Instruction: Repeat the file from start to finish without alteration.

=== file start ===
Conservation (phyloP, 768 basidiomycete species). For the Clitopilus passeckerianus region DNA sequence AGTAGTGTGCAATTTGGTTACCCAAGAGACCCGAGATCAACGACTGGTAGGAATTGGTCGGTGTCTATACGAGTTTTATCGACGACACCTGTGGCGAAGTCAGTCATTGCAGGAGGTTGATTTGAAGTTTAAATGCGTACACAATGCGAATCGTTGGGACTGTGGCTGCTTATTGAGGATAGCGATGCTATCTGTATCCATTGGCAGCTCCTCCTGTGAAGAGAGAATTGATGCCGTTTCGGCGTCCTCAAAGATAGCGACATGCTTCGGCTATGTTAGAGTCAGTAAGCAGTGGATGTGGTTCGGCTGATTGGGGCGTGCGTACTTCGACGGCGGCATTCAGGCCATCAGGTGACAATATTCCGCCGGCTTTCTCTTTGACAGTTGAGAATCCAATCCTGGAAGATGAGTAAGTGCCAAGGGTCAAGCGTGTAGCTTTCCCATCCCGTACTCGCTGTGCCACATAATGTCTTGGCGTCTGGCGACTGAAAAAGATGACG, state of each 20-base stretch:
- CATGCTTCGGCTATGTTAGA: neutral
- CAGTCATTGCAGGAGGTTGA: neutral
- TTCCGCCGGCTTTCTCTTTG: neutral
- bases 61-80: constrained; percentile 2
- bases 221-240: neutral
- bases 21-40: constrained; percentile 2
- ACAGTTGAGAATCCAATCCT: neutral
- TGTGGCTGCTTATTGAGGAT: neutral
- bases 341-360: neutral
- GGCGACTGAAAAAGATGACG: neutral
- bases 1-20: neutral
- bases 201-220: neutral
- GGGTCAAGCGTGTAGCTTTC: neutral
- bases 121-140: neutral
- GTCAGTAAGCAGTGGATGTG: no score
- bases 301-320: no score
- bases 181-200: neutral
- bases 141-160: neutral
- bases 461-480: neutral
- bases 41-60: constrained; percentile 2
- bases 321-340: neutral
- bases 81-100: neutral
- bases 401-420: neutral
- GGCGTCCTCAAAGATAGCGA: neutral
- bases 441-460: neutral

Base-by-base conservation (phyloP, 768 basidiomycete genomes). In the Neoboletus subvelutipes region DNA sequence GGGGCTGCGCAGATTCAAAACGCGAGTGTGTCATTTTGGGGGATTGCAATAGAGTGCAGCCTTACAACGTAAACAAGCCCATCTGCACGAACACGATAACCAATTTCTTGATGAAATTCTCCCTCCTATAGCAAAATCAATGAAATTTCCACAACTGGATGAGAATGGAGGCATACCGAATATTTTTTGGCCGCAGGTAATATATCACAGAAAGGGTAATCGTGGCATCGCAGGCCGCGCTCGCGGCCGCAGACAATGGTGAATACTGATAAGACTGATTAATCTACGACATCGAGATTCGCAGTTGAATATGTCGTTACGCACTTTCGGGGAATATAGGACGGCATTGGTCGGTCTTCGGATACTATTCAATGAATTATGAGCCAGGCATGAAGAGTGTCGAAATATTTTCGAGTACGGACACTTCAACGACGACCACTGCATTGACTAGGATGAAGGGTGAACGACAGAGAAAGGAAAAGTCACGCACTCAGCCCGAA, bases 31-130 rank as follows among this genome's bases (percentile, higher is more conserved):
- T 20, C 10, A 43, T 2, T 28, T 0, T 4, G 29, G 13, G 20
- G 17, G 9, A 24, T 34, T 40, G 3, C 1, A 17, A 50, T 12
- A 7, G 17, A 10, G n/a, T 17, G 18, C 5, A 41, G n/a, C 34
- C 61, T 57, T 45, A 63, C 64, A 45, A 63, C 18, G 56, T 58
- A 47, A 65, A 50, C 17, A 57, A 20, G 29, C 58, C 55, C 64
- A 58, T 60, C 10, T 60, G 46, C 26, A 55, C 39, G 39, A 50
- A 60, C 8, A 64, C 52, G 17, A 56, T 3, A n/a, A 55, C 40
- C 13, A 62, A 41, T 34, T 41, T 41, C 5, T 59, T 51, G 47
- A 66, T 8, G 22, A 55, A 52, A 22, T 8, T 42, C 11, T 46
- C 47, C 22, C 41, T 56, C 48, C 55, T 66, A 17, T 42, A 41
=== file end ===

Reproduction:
Conservation (phyloP, 768 basidiomycete species). For the Clitopilus passeckerianus region DNA sequence AGTAGTGTGCAATTTGGTTACCCAAGAGACCCGAGATCAACGACTGGTAGGAATTGGTCGGTGTCTATACGAGTTTTATCGACGACACCTGTGGCGAAGTCAGTCATTGCAGGAGGTTGATTTGAAGTTTAAATGCGTACACAATGCGAATCGTTGGGACTGTGGCTGCTTATTGAGGATAGCGATGCTATCTGTATCCATTGGCAGCTCCTCCTGTGAAGAGAGAATTGATGCCGTTTCGGCGTCCTCAAAGATAGCGACATGCTTCGGCTATGTTAGAGTCAGTAAGCAGTGGATGTGGTTCGGCTGATTGGGGCGTGCGTACTTCGACGGCGGCATTCAGGCCATCAGGTGACAATATTCCGCCGGCTTTCTCTTTGACAGTTGAGAATCCAATCCTGGAAGATGAGTAAGTGCCAAGGGTCAAGCGTGTAGCTTTCCCATCCCGTACTCGCTGTGCCACATAATGTCTTGGCGTCTGGCGACTGAAAAAGATGACG, state of each 20-base stretch:
- CATGCTTCGGCTATGTTAGA: neutral
- CAGTCATTGCAGGAGGTTGA: neutral
- TTCCGCCGGCTTTCTCTTTG: neutral
- bases 61-80: constrained; percentile 2
- bases 221-240: neutral
- bases 21-40: constrained; percentile 2
- ACAGTTGAGAATCCAATCCT: neutral
- TGTGGCTGCTTATTGAGGAT: neutral
- bases 341-360: neutral
- GGCGACTGAAAAAGATGACG: neutral
- bases 1-20: neutral
- bases 201-220: neutral
- GGGTCAAGCGTGTAGCTTTC: neutral
- bases 121-140: neutral
- GTCAGTAAGCAGTGGATGTG: no score
- bases 301-320: no score
- bases 181-200: neutral
- bases 141-160: neutral
- bases 461-480: neutral
- bases 41-60: constrained; percentile 2
- bases 321-340: neutral
- bases 81-100: neutral
- bases 401-420: neutral
- GGCGTCCTCAAAGATAGCGA: neutral
- bases 441-460: neutral

Base-by-base conservation (phyloP, 768 basidiomycete genomes). In the Neoboletus subvelutipes region DNA sequence GGGGCTGCGCAGATTCAAAACGCGAGTGTGTCATTTTGGGGGATTGCAATAGAGTGCAGCCTTACAACGTAAACAAGCCCATCTGCACGAACACGATAACCAATTTCTTGATGAAATTCTCCCTCCTATAGCAAAATCAATGAAATTTCCACAACTGGATGAGAATGGAGGCATACCGAATATTTTTTGGCCGCAGGTAATATATCACAGAAAGGGTAATCGTGGCATCGCAGGCCGCGCTCGCGGCCGCAGACAATGGTGAATACTGATAAGACTGATTAATCTACGACATCGAGATTCGCAGTTGAATATGTCGTTACGCACTTTCGGGGAATATAGGACGGCATTGGTCGGTCTTCGGATACTATTCAATGAATTATGAGCCAGGCATGAAGAGTGTCGAAATATTTTCGAGTACGGACACTTCAACGACGACCACTGCATTGACTAGGATGAAGGGTGAACGACAGAGAAAGGAAAAGTCACGCACTCAGCCCGAA, bases 31-130 rank as follows among this genome's bases (percentile, higher is more conserved):
- T 20, C 10, A 43, T 2, T 28, T 0, T 4, G 29, G 13, G 20
- G 17, G 9, A 24, T 34, T 40, G 3, C 1, A 17, A 50, T 12
- A 7, G 17, A 10, G n/a, T 17, G 18, C 5, A 41, G n/a, C 34
- C 61, T 57, T 45, A 63, C 64, A 45, A 63, C 18, G 56, T 58
- A 47, A 65, A 50, C 17, A 57, A 20, G 29, C 58, C 55, C 64
- A 58, T 60, C 10, T 60, G 46, C 26, A 55, C 39, G 39, A 50
- A 60, C 8, A 64, C 52, G 17, A 56, T 3, A n/a, A 55, C 40
- C 13, A 62, A 41, T 34, T 41, T 41, C 5, T 59, T 51, G 47
- A 66, T 8, G 22, A 55, A 52, A 22, T 8, T 42, C 11, T 46
- C 47, C 22, C 41, T 56, C 48, C 55, T 66, A 17, T 42, A 41